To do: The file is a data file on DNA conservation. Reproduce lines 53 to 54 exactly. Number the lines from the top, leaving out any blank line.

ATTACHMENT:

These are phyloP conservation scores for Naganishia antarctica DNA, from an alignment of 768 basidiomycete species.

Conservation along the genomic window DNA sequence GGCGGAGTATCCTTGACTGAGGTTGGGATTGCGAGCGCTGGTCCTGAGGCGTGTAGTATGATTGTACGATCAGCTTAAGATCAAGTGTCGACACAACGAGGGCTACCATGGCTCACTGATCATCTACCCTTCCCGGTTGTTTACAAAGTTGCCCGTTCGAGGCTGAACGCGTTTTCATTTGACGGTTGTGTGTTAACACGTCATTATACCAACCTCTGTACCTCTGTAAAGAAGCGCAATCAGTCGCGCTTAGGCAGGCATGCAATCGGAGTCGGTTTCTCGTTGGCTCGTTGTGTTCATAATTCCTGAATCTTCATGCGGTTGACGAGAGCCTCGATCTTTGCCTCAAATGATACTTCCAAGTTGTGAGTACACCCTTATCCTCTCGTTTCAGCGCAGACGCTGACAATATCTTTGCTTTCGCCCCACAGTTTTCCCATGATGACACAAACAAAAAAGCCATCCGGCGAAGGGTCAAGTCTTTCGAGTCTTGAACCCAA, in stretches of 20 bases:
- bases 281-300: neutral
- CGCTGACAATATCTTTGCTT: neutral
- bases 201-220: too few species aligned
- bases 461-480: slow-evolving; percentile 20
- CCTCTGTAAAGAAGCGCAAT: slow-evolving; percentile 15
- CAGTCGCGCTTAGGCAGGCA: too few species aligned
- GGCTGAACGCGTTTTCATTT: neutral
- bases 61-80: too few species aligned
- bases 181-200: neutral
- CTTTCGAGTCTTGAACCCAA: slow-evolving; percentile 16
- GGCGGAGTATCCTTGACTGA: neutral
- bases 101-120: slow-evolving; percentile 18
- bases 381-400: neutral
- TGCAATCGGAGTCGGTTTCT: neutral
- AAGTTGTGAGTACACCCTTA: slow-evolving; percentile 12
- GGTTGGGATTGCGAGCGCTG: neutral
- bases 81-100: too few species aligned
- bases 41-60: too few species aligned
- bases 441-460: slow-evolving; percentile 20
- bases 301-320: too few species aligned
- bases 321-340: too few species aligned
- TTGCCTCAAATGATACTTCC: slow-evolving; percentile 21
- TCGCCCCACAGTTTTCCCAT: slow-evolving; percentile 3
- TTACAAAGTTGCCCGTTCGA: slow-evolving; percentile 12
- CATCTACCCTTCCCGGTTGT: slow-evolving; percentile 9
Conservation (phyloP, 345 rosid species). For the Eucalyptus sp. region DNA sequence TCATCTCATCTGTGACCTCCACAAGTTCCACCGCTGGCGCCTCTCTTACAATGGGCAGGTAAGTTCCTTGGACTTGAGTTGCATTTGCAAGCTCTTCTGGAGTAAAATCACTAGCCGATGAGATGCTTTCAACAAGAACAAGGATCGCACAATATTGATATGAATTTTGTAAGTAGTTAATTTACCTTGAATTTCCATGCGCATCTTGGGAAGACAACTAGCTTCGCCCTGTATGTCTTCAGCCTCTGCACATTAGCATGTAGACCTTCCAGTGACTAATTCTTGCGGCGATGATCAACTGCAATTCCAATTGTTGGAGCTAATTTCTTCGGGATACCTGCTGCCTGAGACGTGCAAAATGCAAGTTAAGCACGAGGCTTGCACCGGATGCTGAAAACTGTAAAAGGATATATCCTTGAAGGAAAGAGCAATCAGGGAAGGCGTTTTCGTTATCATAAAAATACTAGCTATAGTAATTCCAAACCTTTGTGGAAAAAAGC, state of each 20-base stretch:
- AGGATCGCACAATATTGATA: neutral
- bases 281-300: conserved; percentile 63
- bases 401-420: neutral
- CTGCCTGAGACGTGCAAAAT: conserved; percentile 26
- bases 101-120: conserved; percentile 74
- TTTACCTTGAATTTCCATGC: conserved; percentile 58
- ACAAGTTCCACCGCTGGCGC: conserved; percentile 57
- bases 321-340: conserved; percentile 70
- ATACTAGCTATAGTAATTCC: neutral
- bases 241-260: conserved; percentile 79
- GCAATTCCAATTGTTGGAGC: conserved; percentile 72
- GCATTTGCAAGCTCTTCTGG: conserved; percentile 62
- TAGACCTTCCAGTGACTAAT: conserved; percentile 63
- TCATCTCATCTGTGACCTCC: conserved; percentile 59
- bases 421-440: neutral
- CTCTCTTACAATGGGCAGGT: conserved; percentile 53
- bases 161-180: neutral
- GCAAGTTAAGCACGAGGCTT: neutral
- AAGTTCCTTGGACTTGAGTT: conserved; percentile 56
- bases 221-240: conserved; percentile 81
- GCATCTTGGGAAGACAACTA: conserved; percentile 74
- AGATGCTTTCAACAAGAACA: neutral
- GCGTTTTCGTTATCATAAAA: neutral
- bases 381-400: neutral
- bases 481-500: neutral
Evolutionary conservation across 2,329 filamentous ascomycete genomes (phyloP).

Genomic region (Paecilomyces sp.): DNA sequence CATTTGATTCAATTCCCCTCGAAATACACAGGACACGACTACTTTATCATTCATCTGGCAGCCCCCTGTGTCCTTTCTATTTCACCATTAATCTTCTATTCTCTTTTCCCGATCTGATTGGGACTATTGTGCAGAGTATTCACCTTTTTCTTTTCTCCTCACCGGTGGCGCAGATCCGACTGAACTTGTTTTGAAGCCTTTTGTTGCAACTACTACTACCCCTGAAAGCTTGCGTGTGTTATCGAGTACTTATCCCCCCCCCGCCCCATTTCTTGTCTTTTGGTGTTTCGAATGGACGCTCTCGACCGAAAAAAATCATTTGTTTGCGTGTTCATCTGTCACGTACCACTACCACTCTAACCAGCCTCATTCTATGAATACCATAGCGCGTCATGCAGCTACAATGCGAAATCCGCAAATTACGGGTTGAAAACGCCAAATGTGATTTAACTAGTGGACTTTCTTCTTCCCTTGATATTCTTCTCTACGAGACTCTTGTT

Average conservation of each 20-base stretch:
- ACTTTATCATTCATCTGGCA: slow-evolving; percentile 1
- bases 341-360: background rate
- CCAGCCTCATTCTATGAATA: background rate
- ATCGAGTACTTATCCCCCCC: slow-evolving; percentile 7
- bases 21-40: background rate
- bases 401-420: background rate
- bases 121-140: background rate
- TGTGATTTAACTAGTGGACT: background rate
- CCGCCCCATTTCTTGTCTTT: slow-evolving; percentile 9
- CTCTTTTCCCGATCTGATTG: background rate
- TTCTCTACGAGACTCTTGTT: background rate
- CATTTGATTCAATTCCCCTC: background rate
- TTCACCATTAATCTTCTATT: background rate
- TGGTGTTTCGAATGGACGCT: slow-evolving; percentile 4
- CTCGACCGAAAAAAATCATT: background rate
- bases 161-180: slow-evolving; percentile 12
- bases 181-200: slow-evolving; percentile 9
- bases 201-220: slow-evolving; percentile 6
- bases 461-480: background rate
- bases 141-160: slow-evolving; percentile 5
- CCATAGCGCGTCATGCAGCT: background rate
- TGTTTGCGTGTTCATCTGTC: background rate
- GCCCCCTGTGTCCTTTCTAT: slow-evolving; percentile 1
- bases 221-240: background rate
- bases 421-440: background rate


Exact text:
- bases 481-500: neutral
Evolutionary conservation across 2,329 filamentous ascomycete genomes (phyloP).